Mutual Funds Compare (2024)

Data source identification

Schwab's Financial and Other Relationships with Mutual Funds

The charts and associated glossary are presented for general informational purposes only. Schwab makes no recommendations or endorsem*nts with respect to any of the strategies, chart patterns, or indicators referenced; nor does Schwab recommend the use of technical analysis as a sole means of investment research. Schwab recommends that investors define their goals, risk tolerance, time horizon, and investment objectives in addition to researching possible investment choices through multiple channels. Technical analysis may result in increased frequency of trading and, therefore, significantly higher transaction costs than a fundamental approach.

Investors should consider carefully information contained in the prospectus or, if available, the summary prospectus, including investment objectives, risks, charges and expenses. You can view, download, and print a prospectus by clicking on Prospectus & Reports or by calling 1-800-435-4000. Please read the prospectus carefully before investing.

Past performance does not guarantee future performance. Investment value will fluctuate, and shares, when redeemed, may be worth more or less than original cost. If an expense waiver was in place during the period, the net expense ratio was used to calculate fund performance.

Schwab's short-term redemption fee of $49.95 will be charged on redemption of funds purchased through Schwab's Mutual Fund OneSource® service (and certain other funds with no transaction fee) and held for 90 days or less. Schwab reserves the right to exempt certain funds from this fee, including Schwab Funds®, which may charge a separate redemption fee, and funds that accommodate short-term trading. For each of these trade orders placed through a broker, a $25 service charge applies. Funds are also subject to management fees and expenses.

Trades in no-load mutual funds available through Mutual Funds OneSource service (including SchwabFunds) as well as certain other funds, are available without transaction fees. For each of these trade orders placed through a broker, a $25 service charge applies. Schwab reserves the right to change the funds we make available without transaction fees and to reinstate fees on any funds. Funds are also subject to management fees and expenses.

Charles Schwab & Co., Inc., member of SIPC, receives remuneration from fund companies for record keeping, shareholder services, and other administrative services for shares purchased through its Mutual Fund OneSource service. Schwab also may receive remuneration from transaction fee fund companies for certain administrative services.

The Morningstar Rating™ for funds, or "star rating", is calculated for managed products (including mutual funds, variable annuity and variable life subaccounts, exchange-traded funds, closed-end funds, and separate accounts) with at least a three-year history. Exchange-traded funds and open-ended mutual funds are considered a single population for comparative purposes. It is calculated based on a Morningstar Risk-Adjusted Return measure that accounts for variation in a managed product's monthly excess performance, placing more emphasis on downward variations and rewarding consistent performance. The top 10% of products in each product category receive 5 stars, the next 22.5% receive 4 stars, the next 35% receive 3 stars, the next 22.5% receive 2 stars, and the bottom 10% receive 1 star. The Overall Morningstar Rating for a managed product is derived from a weighted average of the performance figures associated with its three-, five-, and 10-year (if applicable) Morningstar Rating metrics. The weights are: 100% three year rating for 36-59 months of total returns, 60% five-year rating/40% three-year rating for 60-119 months of total returns, and 50% 10-year rating/30% five-year rating/20% three-year rating for 120 or more months of total returns. While the 10-year overall star rating formula seems to give the most weight to the 10-year period, the most recent three-year period actually has the greatest impact because it is included in all three rating periods. Morningstar Ratings do not take into account sales loads that may apply to certain third party funds. The Overall Morningstar Ratings are derived from a weighted average of the risk adjusted performance figures associated with a Fund's 3-, 5-, and 10-year (if applicable) Morningstar Rating™ metrics.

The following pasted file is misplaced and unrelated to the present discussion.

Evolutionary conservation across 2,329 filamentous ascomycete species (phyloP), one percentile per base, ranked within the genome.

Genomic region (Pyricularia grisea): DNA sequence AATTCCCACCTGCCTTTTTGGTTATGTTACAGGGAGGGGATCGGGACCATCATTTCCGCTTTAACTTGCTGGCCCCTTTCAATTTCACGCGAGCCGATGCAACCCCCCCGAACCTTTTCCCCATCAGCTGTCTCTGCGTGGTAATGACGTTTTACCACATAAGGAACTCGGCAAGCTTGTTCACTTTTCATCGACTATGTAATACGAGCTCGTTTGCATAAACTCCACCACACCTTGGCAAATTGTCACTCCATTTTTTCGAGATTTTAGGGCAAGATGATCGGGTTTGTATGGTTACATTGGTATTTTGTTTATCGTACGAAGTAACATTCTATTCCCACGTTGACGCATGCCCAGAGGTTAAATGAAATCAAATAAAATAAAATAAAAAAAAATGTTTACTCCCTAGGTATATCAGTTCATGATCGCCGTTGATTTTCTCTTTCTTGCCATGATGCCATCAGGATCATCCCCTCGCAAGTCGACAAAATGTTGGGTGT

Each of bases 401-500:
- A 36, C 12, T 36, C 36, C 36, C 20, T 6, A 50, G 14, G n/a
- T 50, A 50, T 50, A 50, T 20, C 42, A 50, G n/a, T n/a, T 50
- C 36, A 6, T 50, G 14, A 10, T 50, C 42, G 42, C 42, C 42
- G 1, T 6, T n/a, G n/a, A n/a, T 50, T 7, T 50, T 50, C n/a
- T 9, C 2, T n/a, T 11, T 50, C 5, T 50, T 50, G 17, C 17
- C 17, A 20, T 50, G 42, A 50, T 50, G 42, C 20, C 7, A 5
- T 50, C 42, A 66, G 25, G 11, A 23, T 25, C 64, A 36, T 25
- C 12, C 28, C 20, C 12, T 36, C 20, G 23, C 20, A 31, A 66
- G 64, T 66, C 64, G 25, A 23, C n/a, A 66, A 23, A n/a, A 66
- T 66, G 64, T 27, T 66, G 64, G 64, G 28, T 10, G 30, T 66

Except as noted below, all data provided by Morningstar, Inc. All rights reserved. The information contained herein is the proprietary information of Morningstar, Inc., and may not be copied or redistributed for any purpose and may only be used for noncommercial, personal purposes. The information contained herein is not represented or warranted to be accurate, correct, complete, or timely. Morningstar, Inc., shall not be responsible for investment decisions, damages, or other losses resulting from use of the information. Morningstar, Inc., has not granted consent for it to be considered or deemed an "expert" under the Securities Act of 1933. Charles Schwab Investment Management, Inc. and Charles Schwab & Co., Inc. are separate but affiliated companies and subsidiaries of The Charles Schwab Corporation.

Market data for Daily Fund (NAVs) and charts provided by Markit on Demand.